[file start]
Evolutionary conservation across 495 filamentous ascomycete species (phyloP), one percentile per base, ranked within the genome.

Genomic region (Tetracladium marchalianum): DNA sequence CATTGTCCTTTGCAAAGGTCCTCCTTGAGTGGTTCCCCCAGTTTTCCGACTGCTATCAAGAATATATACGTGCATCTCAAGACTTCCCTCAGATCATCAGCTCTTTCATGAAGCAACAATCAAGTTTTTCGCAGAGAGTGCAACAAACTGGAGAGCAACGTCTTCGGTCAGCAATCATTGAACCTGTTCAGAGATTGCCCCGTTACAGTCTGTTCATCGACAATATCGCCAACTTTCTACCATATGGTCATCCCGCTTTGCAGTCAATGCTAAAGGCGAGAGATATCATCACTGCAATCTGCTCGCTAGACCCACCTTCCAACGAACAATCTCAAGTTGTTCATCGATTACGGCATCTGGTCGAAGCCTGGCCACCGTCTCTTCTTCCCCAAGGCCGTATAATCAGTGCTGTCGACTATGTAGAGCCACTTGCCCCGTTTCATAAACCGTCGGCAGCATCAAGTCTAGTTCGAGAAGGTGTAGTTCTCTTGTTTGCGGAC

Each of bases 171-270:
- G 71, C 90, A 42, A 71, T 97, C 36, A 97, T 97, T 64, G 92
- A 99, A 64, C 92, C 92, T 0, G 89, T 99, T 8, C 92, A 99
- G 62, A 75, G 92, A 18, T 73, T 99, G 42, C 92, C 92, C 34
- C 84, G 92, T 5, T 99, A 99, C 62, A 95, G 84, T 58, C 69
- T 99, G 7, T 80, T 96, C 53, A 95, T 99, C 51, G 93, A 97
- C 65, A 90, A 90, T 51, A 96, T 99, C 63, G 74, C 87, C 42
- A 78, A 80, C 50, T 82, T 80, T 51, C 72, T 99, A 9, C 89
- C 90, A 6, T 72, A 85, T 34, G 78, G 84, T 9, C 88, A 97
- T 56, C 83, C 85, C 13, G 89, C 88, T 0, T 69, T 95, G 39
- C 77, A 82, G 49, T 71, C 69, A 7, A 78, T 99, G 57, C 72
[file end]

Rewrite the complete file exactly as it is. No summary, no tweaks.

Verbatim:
Evolutionary conservation across 495 filamentous ascomycete species (phyloP), one percentile per base, ranked within the genome.

Genomic region (Tetracladium marchalianum): DNA sequence CATTGTCCTTTGCAAAGGTCCTCCTTGAGTGGTTCCCCCAGTTTTCCGACTGCTATCAAGAATATATACGTGCATCTCAAGACTTCCCTCAGATCATCAGCTCTTTCATGAAGCAACAATCAAGTTTTTCGCAGAGAGTGCAACAAACTGGAGAGCAACGTCTTCGGTCAGCAATCATTGAACCTGTTCAGAGATTGCCCCGTTACAGTCTGTTCATCGACAATATCGCCAACTTTCTACCATATGGTCATCCCGCTTTGCAGTCAATGCTAAAGGCGAGAGATATCATCACTGCAATCTGCTCGCTAGACCCACCTTCCAACGAACAATCTCAAGTTGTTCATCGATTACGGCATCTGGTCGAAGCCTGGCCACCGTCTCTTCTTCCCCAAGGCCGTATAATCAGTGCTGTCGACTATGTAGAGCCACTTGCCCCGTTTCATAAACCGTCGGCAGCATCAAGTCTAGTTCGAGAAGGTGTAGTTCTCTTGTTTGCGGAC

Each of bases 171-270:
- G 71, C 90, A 42, A 71, T 97, C 36, A 97, T 97, T 64, G 92
- A 99, A 64, C 92, C 92, T 0, G 89, T 99, T 8, C 92, A 99
- G 62, A 75, G 92, A 18, T 73, T 99, G 42, C 92, C 92, C 34
- C 84, G 92, T 5, T 99, A 99, C 62, A 95, G 84, T 58, C 69
- T 99, G 7, T 80, T 96, C 53, A 95, T 99, C 51, G 93, A 97
- C 65, A 90, A 90, T 51, A 96, T 99, C 63, G 74, C 87, C 42
- A 78, A 80, C 50, T 82, T 80, T 51, C 72, T 99, A 9, C 89
- C 90, A 6, T 72, A 85, T 34, G 78, G 84, T 9, C 88, A 97
- T 56, C 83, C 85, C 13, G 89, C 88, T 0, T 69, T 95, G 39
- C 77, A 82, G 49, T 71, C 69, A 7, A 78, T 99, G 57, C 72